Discover the Power of Mentorship: Insights from Janice Omadeke

Do you often find colleagues coming to you for advice? You might just be establishing yourself as a mentor—and it can benefit you in more ways than one. Harvard Business Review finds that people of all ages who served as mentors experienced lower levels of anxiety and described their job as more meaningful than those who did not mentor. According to veteran entrepreneur and innovator Janice Omadeke (named among Entrepreneur Magazine’s 100 Women of Influence), there are seven types of mentorship roles you can take on.

Photo via Janice Omadek website

“Mentorship is a pathway to personal and professional growth, building meaningful relationships, and creating a positive impact on someone’s life,” says Omadeke. “Mentorship is not about leading your mentee; rather, it’s about offering advice and sharing relevant experiences to help them reach their goals authentically. You don’t need to have all the answers or your life completely figured out to engage with your mentees. Prioritize authenticity, transparency, and a willingness to share your learning experiences, along with recommending resources or making introductions based on your discussions. Ultimately, your mentee is responsible for deciding how to incorporate this knowledge into their journey.”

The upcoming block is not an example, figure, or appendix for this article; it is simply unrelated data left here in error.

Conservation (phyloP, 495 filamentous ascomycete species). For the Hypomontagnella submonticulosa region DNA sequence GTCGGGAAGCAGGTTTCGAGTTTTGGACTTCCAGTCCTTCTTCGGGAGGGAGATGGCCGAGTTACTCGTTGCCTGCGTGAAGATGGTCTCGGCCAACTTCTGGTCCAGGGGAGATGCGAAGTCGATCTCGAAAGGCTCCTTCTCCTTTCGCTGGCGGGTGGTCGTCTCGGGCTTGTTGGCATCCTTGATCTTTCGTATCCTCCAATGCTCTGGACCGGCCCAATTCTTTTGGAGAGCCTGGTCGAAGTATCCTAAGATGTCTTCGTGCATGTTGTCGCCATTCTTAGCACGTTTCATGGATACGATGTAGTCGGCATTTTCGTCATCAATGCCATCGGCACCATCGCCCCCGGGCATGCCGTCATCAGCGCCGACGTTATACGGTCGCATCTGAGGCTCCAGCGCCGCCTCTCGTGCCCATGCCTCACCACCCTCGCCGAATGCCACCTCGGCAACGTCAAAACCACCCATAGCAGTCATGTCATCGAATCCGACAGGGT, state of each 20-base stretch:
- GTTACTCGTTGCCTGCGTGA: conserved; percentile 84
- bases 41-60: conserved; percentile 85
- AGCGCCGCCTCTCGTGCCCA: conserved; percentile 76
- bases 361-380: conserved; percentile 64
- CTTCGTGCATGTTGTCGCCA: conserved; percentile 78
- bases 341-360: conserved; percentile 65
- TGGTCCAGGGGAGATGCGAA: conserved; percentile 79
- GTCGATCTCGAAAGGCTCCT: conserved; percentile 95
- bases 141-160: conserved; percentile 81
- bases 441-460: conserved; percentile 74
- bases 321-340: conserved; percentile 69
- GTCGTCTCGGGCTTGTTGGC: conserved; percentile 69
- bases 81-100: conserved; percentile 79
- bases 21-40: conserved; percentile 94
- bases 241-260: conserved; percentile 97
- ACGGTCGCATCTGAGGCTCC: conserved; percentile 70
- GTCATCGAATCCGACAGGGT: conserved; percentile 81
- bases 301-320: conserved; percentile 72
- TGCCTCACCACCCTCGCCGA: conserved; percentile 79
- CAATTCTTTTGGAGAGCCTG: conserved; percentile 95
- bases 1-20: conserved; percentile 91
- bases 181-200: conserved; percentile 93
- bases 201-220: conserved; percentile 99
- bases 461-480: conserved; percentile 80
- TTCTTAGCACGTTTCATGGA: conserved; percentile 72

Omadeke delves into this topic in her book, Mentorship Unlocked: The Science and Art of Setting Yourself Up for Success (Wiley; April 2, 2024). The book offers an insightful discussion of mentorship, including what it is, how to find a qualified mentor, and how to make mentorship work for you. She shares the mentorship advice that helped her start a groundbreaking company after studying entrepreneurship and strategic management at MIT and Harvard. Omadeke combines compelling personal anecdotes with research and strategies for both established and early-career professionals to apply immediately to better understand one of the most powerful types of relationships crucial to success.

In her book and beyond, Omadeke provides valuable insights on:

  • Why we need to ditch cookie-cutter mentorship: There’s not one way to be a mentor.
  • Self-reflection questions to discover what type of mentor you are and what type of mentor you want to be.
  • The seven types of mentors.
  • Potential roles and responsibilities of your mentorship role and their function in the workplace.
  • Factors that can contribute to your mentorship style, such as your communication style and level of expertise.